This love language isn’t just about receiving compliments; it’s also about verbally affirming the other person when they’re finished doing something. Saying things like “I love how you always take such good care of our children” or “Thank you for cooking every night” tells the person that they’ve done something right and is a wonderful way to affirm your love for them.

If your spouse is a “word of affirmation” kind of person, here are some activities to do together.

  1. Reading love notes to each other
  2. Writing love notes and leaving them around for your spouse to find throughout the day
  3. Writing love notes and sending them as text messages or emails  

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2) Quality Time

Quality time means giving your spouse your undivided attention when you’re with them. Spouses who have quality time as their love language need to have meaningful conversations, spend enjoyable activities together, and share any adventures they get to go on. It’s also helpful for friends or family members of the love language quality time person to spend time with them, even if you’re doing something low-key like watching a movie together.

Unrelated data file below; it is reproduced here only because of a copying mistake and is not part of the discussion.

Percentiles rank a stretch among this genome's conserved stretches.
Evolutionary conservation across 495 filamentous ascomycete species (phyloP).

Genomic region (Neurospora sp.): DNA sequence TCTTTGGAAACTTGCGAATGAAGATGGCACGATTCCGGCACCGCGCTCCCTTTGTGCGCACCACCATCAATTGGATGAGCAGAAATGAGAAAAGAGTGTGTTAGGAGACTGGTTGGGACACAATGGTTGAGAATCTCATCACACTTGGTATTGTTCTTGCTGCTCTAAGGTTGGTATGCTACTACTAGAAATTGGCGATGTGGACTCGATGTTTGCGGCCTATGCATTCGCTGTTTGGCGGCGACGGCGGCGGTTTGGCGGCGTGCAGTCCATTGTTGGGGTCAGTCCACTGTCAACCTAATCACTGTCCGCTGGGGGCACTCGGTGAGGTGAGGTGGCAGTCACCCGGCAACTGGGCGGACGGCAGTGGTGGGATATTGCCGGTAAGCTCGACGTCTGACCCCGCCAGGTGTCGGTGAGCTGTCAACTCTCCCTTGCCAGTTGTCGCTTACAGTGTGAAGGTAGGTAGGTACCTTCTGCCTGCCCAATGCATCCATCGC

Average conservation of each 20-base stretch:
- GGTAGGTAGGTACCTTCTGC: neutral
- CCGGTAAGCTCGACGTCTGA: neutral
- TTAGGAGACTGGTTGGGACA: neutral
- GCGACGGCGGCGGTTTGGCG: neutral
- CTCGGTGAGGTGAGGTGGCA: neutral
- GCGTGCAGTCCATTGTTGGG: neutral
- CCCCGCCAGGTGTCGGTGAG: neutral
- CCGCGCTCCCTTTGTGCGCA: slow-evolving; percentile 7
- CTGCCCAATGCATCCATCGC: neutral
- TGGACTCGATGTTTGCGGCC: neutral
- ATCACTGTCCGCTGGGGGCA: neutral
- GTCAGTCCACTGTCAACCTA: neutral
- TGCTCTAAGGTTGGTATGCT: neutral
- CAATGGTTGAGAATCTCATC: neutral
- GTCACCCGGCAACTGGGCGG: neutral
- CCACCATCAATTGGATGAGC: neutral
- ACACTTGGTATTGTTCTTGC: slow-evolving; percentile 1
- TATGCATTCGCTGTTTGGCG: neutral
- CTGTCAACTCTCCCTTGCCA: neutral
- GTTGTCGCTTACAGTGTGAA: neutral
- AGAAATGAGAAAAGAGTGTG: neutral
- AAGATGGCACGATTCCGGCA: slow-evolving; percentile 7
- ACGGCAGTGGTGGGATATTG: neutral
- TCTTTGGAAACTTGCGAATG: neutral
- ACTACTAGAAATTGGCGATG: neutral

When your spouse spends time with you without distractions or other commitments, this love language is being fulfilled.

“Quality time people” love having uninterrupted conversations that are meaningful and focus on what’s going on in the other person’s life. They love feeling like their spouse is truly interested in what they’re saying.

If your spouse is a “Quality time” kind of person, here are some activities to do together.

  1. Going on a date night and leaving the kids behind
  2. Going out to dinner instead of eating in front of the TV
  3. Inviting friends over for drinks or just staying home with them
  4. Spending an afternoon at a local market or visiting different vendors together as a family

3) Acts of Service